2. Nail How Long Your Pool Pump Runs
Now that you know your pool size, you can calculate how long your pool pump needs to run for proper circulation. The secret to this one is in your pump. How many gallons per hour does it claim to move? You want to multiply that by eight and see if it’s well above the total volume of your pool. If it’s below, you’re not getting nearly as much circulation as you need.
3. Everything Goes Back to Power
We’ve already covered that your flow rate is determined by your pool pump, but you don’t have to do too much guessing beyond that. That’s because the answer lies in your horsepower. If you have a lower horsepower, your pump’s flow rate will be slower. If you have a higher horsepower, your pump’s flow rate will be faster. If your pump is running for eight hours but isn’t circulating as much as it needs to during that time, you’re going to need a higher horsepower. You can also just run the pump for way longer, but then it’s your energy bill that might suffer. Sorry about that.
4. Check Your System for Clogs
Nothing ruins both the flow rate and the turnover rate like water pushing through your system carrying large pieces of debris. That debris will can get stuck in your system and block the way for water to rush through. Your water might still find a way around the clogs, but it’s going to be significantly slowed down—and the amount of power it needs might seriously heat up your pump.
You should be frequently checking your pump’s strainer basket—just make sure your pump is off first (that includes automatic timers). Your skimmer also has a strainer nearby, which looks like a colander in a little bucket. Ideally, you should clean these out every day or so. If there’s a clog elsewhere in your system, then that’s a different story.
5. I’ve Said It Before: Get a Variable-Speed Pump!
I might sound like a broken pool jet here, but getting a variable-speed pump is the best decision any pool owner can make. Variable-speed pumps can be adjusted to accommodate your pool’s needs. And they’re just way better—they circulate more thoroughly, can be adjusted for the size of your pool, and will save you a ton of money. In fact, they usually pay themselves off in energy saved in under six months. Since they’re so good for the environment, they’re going to become virtually federal law for all pool owners in the United States starting in 2021. Plus, they’re often also available for rebates. Visit our rebates calculator to see how much money you’ll save—but remember, every energy bill that comes in is another opportunity for saving big. I’m ending this circulation lesson with the best advice: get a variable-speed pump. But ultimately, the choice is yours.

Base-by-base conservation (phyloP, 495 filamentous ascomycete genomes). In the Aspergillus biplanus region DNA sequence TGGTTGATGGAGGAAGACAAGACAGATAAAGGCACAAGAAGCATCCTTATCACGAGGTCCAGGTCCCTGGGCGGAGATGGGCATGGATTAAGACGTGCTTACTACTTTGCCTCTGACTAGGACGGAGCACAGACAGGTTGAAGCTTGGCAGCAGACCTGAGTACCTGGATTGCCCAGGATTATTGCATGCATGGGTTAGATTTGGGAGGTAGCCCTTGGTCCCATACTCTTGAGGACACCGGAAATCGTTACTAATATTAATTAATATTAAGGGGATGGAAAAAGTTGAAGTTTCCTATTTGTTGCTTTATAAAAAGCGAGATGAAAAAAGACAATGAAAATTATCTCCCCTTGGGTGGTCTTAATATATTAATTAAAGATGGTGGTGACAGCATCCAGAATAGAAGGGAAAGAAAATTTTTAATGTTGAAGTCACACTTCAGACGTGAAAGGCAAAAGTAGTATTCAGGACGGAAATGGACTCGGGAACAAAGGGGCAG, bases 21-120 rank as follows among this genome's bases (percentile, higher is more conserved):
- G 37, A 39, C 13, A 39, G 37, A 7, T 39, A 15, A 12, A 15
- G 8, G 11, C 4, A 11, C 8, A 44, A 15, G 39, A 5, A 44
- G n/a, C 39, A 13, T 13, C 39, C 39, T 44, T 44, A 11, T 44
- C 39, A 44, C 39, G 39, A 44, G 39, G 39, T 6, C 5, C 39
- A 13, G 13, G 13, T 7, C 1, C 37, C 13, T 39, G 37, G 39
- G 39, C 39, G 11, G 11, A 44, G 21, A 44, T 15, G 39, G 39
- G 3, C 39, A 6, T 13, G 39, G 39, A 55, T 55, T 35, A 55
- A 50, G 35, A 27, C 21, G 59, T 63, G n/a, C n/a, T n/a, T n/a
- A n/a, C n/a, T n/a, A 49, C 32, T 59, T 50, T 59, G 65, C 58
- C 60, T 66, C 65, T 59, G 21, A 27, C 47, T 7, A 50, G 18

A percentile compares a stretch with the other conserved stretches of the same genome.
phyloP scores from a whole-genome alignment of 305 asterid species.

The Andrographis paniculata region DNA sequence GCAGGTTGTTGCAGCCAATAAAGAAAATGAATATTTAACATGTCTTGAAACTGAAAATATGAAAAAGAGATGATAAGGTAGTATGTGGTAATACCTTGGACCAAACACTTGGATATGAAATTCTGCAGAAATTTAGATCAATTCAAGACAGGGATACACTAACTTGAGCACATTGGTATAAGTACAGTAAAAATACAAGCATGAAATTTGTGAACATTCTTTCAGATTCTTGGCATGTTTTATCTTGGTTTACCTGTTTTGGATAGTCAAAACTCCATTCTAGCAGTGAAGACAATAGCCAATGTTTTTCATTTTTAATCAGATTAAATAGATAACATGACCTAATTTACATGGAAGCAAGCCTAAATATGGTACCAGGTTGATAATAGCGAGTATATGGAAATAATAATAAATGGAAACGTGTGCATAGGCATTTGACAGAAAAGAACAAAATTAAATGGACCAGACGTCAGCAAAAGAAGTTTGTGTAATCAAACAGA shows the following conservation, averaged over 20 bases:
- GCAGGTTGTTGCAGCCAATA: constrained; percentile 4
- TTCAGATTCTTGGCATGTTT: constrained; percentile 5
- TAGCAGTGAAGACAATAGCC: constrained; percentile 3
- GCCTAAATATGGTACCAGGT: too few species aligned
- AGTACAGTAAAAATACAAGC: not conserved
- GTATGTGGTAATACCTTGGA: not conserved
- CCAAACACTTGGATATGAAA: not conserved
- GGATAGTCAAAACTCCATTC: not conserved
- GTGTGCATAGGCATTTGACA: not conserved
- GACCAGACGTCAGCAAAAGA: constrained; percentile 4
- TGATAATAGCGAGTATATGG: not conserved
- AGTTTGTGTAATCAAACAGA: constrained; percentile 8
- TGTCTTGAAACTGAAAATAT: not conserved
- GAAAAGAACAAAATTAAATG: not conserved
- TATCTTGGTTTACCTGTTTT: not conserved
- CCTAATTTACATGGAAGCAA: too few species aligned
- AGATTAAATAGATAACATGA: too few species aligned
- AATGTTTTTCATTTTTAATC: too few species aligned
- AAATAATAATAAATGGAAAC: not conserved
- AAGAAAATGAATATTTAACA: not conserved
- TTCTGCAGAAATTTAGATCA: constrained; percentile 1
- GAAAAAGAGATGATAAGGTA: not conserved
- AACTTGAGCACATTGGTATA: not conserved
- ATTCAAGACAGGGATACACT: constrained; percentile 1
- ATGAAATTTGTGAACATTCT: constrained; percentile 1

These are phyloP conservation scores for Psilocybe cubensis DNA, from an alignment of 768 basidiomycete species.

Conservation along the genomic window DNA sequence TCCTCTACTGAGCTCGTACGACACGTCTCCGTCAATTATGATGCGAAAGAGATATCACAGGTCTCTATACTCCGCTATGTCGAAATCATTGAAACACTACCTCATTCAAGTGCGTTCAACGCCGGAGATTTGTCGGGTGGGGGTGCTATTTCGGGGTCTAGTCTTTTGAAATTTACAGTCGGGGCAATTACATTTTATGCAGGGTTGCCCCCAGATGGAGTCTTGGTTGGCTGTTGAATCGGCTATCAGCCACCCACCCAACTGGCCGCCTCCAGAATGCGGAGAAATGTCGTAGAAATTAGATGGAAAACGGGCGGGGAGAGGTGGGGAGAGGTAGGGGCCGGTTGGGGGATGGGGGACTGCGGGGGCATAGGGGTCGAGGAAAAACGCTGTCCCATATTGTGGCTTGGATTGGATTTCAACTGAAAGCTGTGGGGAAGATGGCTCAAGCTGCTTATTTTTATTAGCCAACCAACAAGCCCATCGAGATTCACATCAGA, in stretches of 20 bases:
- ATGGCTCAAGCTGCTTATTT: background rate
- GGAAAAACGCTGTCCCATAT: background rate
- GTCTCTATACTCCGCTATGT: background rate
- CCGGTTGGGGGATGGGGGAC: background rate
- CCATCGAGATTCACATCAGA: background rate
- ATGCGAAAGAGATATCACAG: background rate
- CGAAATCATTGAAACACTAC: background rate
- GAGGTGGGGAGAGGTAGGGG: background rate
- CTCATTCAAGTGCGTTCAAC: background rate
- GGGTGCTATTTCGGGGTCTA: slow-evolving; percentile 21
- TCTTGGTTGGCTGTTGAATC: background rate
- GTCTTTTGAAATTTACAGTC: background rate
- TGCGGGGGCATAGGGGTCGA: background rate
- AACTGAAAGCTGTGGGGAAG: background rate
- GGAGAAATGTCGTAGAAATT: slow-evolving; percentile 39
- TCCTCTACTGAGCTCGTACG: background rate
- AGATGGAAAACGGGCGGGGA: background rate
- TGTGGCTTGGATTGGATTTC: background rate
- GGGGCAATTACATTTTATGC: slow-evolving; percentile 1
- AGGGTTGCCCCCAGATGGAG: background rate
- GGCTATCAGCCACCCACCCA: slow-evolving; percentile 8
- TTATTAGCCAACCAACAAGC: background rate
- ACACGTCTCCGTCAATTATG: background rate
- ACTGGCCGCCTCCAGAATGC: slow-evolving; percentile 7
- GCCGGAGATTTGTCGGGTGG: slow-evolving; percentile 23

My top variable-speed recommendation? The Blue Torrent 2 HP Variable-Speed Pump is ultra-powerful, comes with a lifetime warranty, eligible for rebates, and pays itself off in under a year by energy saved. It also tops the market in genius design. As customer Bill Britton says, “Runs great. Super quiet.”
Keep It Moving!
Another day, another opportunity to make sure your pool is getting the circulation it needs. But now that you know the basics, you’ll save a ton of money. No more spending extra on your energy bill for circulating too much, and no more spending extra on maintenance for circulating too little. You’ve just located the money-saving middle, and you’re good to go. Now that you know you’re not wasting money or energy, take a refreshing dive. Ahh. That’s responsible pool ownership right there. Enjoy.